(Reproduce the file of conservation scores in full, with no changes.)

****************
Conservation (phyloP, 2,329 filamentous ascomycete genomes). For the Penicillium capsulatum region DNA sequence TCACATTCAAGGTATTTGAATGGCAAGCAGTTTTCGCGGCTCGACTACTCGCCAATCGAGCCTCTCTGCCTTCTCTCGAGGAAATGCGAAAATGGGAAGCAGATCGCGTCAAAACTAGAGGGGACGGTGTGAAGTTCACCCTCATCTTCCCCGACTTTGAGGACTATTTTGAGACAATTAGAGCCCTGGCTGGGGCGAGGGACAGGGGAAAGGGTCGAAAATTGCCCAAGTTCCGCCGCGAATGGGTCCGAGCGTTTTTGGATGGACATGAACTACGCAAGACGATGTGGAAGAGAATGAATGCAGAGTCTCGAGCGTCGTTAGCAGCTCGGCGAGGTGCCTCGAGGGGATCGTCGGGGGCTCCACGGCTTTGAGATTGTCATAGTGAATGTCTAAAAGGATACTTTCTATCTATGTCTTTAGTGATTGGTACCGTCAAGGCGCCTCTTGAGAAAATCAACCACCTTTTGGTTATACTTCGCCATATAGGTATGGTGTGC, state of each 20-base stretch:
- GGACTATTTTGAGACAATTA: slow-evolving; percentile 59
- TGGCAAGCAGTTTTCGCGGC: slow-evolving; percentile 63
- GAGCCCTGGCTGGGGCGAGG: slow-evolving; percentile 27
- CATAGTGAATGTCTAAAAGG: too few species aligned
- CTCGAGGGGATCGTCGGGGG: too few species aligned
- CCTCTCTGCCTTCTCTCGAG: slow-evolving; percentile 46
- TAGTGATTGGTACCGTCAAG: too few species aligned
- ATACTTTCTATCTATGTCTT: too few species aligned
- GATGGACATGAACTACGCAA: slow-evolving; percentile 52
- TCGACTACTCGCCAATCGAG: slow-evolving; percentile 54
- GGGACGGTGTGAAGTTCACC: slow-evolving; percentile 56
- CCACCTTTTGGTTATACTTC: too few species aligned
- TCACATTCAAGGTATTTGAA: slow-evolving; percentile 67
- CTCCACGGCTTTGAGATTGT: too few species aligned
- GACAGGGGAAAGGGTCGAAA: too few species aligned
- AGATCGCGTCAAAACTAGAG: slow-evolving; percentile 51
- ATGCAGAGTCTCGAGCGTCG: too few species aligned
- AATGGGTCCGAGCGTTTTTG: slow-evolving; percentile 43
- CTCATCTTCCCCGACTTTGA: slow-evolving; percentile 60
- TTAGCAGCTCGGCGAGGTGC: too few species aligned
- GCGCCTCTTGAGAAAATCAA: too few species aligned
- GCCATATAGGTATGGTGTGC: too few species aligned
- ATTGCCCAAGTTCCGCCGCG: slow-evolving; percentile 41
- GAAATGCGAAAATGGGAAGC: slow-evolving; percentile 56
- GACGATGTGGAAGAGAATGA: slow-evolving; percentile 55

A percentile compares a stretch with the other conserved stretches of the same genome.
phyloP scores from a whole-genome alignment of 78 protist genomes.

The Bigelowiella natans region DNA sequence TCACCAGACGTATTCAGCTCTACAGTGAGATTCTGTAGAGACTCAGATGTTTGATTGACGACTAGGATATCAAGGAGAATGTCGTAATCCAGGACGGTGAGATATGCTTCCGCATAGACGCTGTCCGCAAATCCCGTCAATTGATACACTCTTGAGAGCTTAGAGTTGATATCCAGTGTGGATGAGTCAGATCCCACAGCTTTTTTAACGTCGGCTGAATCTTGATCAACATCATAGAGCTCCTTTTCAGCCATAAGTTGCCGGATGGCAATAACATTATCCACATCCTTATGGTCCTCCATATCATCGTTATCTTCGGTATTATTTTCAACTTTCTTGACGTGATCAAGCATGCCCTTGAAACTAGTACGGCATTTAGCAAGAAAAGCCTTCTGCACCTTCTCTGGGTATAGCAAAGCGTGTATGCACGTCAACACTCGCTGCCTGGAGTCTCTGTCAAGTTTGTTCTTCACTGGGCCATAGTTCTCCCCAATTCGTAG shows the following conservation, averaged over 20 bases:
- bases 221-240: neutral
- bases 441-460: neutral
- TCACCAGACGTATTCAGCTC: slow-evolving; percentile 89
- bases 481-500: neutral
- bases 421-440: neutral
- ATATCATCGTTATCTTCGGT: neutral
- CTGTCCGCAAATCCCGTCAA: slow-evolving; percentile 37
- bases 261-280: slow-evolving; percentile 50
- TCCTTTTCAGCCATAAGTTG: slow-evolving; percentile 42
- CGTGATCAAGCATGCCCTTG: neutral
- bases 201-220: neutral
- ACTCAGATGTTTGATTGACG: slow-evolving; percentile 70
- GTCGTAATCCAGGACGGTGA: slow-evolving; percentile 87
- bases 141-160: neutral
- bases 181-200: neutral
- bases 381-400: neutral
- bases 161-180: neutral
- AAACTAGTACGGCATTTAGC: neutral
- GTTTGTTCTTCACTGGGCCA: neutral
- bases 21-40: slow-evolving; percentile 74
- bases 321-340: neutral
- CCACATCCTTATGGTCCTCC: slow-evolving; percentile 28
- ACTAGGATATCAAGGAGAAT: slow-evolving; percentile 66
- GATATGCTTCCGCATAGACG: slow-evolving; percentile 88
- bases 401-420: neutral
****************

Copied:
Conservation (phyloP, 2,329 filamentous ascomycete genomes). For the Penicillium capsulatum region DNA sequence TCACATTCAAGGTATTTGAATGGCAAGCAGTTTTCGCGGCTCGACTACTCGCCAATCGAGCCTCTCTGCCTTCTCTCGAGGAAATGCGAAAATGGGAAGCAGATCGCGTCAAAACTAGAGGGGACGGTGTGAAGTTCACCCTCATCTTCCCCGACTTTGAGGACTATTTTGAGACAATTAGAGCCCTGGCTGGGGCGAGGGACAGGGGAAAGGGTCGAAAATTGCCCAAGTTCCGCCGCGAATGGGTCCGAGCGTTTTTGGATGGACATGAACTACGCAAGACGATGTGGAAGAGAATGAATGCAGAGTCTCGAGCGTCGTTAGCAGCTCGGCGAGGTGCCTCGAGGGGATCGTCGGGGGCTCCACGGCTTTGAGATTGTCATAGTGAATGTCTAAAAGGATACTTTCTATCTATGTCTTTAGTGATTGGTACCGTCAAGGCGCCTCTTGAGAAAATCAACCACCTTTTGGTTATACTTCGCCATATAGGTATGGTGTGC, state of each 20-base stretch:
- GGACTATTTTGAGACAATTA: slow-evolving; percentile 59
- TGGCAAGCAGTTTTCGCGGC: slow-evolving; percentile 63
- GAGCCCTGGCTGGGGCGAGG: slow-evolving; percentile 27
- CATAGTGAATGTCTAAAAGG: too few species aligned
- CTCGAGGGGATCGTCGGGGG: too few species aligned
- CCTCTCTGCCTTCTCTCGAG: slow-evolving; percentile 46
- TAGTGATTGGTACCGTCAAG: too few species aligned
- ATACTTTCTATCTATGTCTT: too few species aligned
- GATGGACATGAACTACGCAA: slow-evolving; percentile 52
- TCGACTACTCGCCAATCGAG: slow-evolving; percentile 54
- GGGACGGTGTGAAGTTCACC: slow-evolving; percentile 56
- CCACCTTTTGGTTATACTTC: too few species aligned
- TCACATTCAAGGTATTTGAA: slow-evolving; percentile 67
- CTCCACGGCTTTGAGATTGT: too few species aligned
- GACAGGGGAAAGGGTCGAAA: too few species aligned
- AGATCGCGTCAAAACTAGAG: slow-evolving; percentile 51
- ATGCAGAGTCTCGAGCGTCG: too few species aligned
- AATGGGTCCGAGCGTTTTTG: slow-evolving; percentile 43
- CTCATCTTCCCCGACTTTGA: slow-evolving; percentile 60
- TTAGCAGCTCGGCGAGGTGC: too few species aligned
- GCGCCTCTTGAGAAAATCAA: too few species aligned
- GCCATATAGGTATGGTGTGC: too few species aligned
- ATTGCCCAAGTTCCGCCGCG: slow-evolving; percentile 41
- GAAATGCGAAAATGGGAAGC: slow-evolving; percentile 56
- GACGATGTGGAAGAGAATGA: slow-evolving; percentile 55

A percentile compares a stretch with the other conserved stretches of the same genome.
phyloP scores from a whole-genome alignment of 78 protist genomes.

The Bigelowiella natans region DNA sequence TCACCAGACGTATTCAGCTCTACAGTGAGATTCTGTAGAGACTCAGATGTTTGATTGACGACTAGGATATCAAGGAGAATGTCGTAATCCAGGACGGTGAGATATGCTTCCGCATAGACGCTGTCCGCAAATCCCGTCAATTGATACACTCTTGAGAGCTTAGAGTTGATATCCAGTGTGGATGAGTCAGATCCCACAGCTTTTTTAACGTCGGCTGAATCTTGATCAACATCATAGAGCTCCTTTTCAGCCATAAGTTGCCGGATGGCAATAACATTATCCACATCCTTATGGTCCTCCATATCATCGTTATCTTCGGTATTATTTTCAACTTTCTTGACGTGATCAAGCATGCCCTTGAAACTAGTACGGCATTTAGCAAGAAAAGCCTTCTGCACCTTCTCTGGGTATAGCAAAGCGTGTATGCACGTCAACACTCGCTGCCTGGAGTCTCTGTCAAGTTTGTTCTTCACTGGGCCATAGTTCTCCCCAATTCGTAG shows the following conservation, averaged over 20 bases:
- bases 221-240: neutral
- bases 441-460: neutral
- TCACCAGACGTATTCAGCTC: slow-evolving; percentile 89
- bases 481-500: neutral
- bases 421-440: neutral
- ATATCATCGTTATCTTCGGT: neutral
- CTGTCCGCAAATCCCGTCAA: slow-evolving; percentile 37
- bases 261-280: slow-evolving; percentile 50
- TCCTTTTCAGCCATAAGTTG: slow-evolving; percentile 42
- CGTGATCAAGCATGCCCTTG: neutral
- bases 201-220: neutral
- ACTCAGATGTTTGATTGACG: slow-evolving; percentile 70
- GTCGTAATCCAGGACGGTGA: slow-evolving; percentile 87
- bases 141-160: neutral
- bases 181-200: neutral
- bases 381-400: neutral
- bases 161-180: neutral
- AAACTAGTACGGCATTTAGC: neutral
- GTTTGTTCTTCACTGGGCCA: neutral
- bases 21-40: slow-evolving; percentile 74
- bases 321-340: neutral
- CCACATCCTTATGGTCCTCC: slow-evolving; percentile 28
- ACTAGGATATCAAGGAGAAT: slow-evolving; percentile 66
- GATATGCTTCCGCATAGACG: slow-evolving; percentile 88
- bases 401-420: neutral